Simon has been fascinated by these possible-impossible puzzles (that he picked up from the MajorPrep channel) for a couple of days. He prepared many paper visuals so that Dad and I could try solving them. This morning he produced this beautiful piece of design:
This is a project that Simon started a few weeks ago but never finished, so I think it’s time I archive it here. It’s based upon this wonderful Numberphile video, in which Ben Sparks shows a curious math problem – a game of cat and mouse – in a computer simulation he’d built. The setting is that the mouse is swimming in a round pond and is trying to escape from a cat that is running around the pond. What is the strategy that the mouse should apply to escape, considering that it swims at a quarter of the speed the cat runs?
Simon came up with his own code to recreate the simulation from the Numberphile video. In the four fragments I recorded, he showcases what he has built. Please ignore my silly questions, at the time of the recording I hadn’t viewed the Numberphile video yet and had no idea what the problem entailed.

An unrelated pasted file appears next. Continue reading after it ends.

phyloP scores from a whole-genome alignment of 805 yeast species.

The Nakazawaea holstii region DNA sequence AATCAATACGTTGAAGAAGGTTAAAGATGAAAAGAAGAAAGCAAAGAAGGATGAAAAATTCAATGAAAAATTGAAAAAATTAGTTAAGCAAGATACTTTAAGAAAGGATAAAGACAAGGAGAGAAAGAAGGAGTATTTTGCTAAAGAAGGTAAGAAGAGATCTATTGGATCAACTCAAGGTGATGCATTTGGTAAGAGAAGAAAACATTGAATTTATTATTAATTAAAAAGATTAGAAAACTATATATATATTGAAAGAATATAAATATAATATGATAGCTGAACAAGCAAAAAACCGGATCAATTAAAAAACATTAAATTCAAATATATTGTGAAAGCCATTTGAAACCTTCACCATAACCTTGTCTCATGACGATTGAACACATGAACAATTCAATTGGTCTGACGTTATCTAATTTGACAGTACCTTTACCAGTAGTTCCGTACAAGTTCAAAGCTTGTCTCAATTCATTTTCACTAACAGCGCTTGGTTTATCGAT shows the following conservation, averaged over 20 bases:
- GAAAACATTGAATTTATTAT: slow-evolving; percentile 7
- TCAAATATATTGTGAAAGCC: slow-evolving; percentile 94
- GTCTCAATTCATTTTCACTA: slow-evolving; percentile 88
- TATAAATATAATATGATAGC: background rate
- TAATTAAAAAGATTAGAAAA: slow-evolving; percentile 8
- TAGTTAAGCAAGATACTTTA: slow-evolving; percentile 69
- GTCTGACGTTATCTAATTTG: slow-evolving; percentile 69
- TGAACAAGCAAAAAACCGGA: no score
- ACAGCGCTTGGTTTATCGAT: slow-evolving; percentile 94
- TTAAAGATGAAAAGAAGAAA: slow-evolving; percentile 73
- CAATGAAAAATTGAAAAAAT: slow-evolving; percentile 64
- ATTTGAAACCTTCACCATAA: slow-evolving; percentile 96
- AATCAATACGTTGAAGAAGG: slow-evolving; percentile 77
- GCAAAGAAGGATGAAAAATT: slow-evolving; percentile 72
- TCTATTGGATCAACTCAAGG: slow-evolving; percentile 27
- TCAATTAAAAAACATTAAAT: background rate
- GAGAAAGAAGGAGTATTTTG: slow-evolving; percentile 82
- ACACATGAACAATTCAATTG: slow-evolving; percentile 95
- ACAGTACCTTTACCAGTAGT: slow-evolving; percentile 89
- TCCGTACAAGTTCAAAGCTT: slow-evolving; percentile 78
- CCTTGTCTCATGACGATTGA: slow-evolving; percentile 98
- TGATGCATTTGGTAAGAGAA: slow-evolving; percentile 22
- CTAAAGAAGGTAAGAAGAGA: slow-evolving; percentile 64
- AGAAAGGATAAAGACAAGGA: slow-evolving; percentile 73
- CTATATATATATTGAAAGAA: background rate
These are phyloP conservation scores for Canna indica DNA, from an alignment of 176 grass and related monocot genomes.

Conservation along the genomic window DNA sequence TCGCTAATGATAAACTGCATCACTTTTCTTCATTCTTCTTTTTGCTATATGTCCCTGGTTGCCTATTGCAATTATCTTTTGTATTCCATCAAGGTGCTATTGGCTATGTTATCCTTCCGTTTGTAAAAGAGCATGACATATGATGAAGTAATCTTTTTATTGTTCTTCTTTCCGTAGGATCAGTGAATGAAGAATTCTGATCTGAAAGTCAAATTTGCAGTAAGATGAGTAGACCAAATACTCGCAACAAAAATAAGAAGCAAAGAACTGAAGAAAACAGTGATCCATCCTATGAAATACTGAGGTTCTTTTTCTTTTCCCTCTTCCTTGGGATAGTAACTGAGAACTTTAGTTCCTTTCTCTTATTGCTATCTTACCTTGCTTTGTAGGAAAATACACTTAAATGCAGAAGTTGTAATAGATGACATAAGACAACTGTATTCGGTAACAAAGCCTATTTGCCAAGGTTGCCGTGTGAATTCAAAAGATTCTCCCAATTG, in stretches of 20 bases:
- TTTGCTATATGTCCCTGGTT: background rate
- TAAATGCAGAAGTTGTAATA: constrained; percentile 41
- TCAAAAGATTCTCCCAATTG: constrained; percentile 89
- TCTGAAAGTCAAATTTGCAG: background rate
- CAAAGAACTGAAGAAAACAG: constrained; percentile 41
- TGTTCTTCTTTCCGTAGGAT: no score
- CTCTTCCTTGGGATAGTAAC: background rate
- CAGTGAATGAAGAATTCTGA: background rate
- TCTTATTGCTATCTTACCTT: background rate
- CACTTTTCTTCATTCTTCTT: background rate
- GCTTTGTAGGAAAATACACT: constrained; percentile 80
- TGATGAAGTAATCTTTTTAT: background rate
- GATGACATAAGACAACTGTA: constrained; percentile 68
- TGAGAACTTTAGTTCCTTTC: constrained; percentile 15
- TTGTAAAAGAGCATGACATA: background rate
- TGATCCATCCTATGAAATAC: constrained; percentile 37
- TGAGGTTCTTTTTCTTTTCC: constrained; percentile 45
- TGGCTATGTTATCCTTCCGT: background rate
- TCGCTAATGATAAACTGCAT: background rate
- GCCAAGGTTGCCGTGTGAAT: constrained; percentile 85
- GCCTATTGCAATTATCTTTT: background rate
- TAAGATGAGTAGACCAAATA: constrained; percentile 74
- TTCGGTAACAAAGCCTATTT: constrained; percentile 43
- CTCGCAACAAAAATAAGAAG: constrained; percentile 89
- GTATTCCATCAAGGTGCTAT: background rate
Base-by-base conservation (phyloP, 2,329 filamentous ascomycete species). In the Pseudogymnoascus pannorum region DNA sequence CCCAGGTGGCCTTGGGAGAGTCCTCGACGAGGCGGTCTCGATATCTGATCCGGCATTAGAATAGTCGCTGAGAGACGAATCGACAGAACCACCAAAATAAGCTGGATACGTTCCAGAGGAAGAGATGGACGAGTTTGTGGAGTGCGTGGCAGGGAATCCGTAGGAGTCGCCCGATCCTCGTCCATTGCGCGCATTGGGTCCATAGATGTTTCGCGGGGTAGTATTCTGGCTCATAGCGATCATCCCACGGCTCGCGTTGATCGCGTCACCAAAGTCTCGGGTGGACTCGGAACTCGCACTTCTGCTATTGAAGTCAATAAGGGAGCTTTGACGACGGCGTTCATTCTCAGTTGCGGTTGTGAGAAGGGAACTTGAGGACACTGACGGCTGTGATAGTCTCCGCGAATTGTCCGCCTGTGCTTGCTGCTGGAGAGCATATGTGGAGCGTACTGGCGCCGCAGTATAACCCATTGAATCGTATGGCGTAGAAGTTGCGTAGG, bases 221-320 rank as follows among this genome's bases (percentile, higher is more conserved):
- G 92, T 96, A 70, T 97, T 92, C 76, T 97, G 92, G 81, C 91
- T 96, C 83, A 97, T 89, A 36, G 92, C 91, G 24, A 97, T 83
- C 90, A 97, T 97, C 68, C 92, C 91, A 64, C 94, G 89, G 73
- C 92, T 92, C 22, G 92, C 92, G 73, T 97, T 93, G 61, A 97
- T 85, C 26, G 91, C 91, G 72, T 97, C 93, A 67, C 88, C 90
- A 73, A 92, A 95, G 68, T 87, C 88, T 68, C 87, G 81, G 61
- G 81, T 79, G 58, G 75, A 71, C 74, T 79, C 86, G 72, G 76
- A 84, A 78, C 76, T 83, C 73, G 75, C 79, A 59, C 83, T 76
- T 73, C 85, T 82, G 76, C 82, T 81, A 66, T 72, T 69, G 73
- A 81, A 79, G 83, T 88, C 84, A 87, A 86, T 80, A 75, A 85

Simon opened up a genetic algorithm game he built about two years ago and made a fascinating discovery: one of the organisms seems to have become immortal! Simon has called his discovery “The Everlasting Vehicle” and saved the vehicle’s DNA.
Links to the game on GiHub:
Original code: https://github.com/simon-tiger/steering-behaviors-evolution
p5.js version: https://simon-tiger.github.io/Game_SteeringBehaviorsEvolution/SteeringBehaviours_EvolutionGame_p5/
The last time I ran the program is a couple of hours ago. Everything died out, except for one vehicle.
I have programmed this with a genetic algorithm. They have a DNA with 4 genes.
Attraction/Repulsion to food
Attraction/Repulsion to poison
How far it can see food
How far it can see poison
They also have a health, which goes down over time. If they eat food, then their health goes up, if they eat poison, then their health suddenly goes down. A good health is 1, and a bad one is 0.
So what was The Everlasting Vehicle’s DNA and health?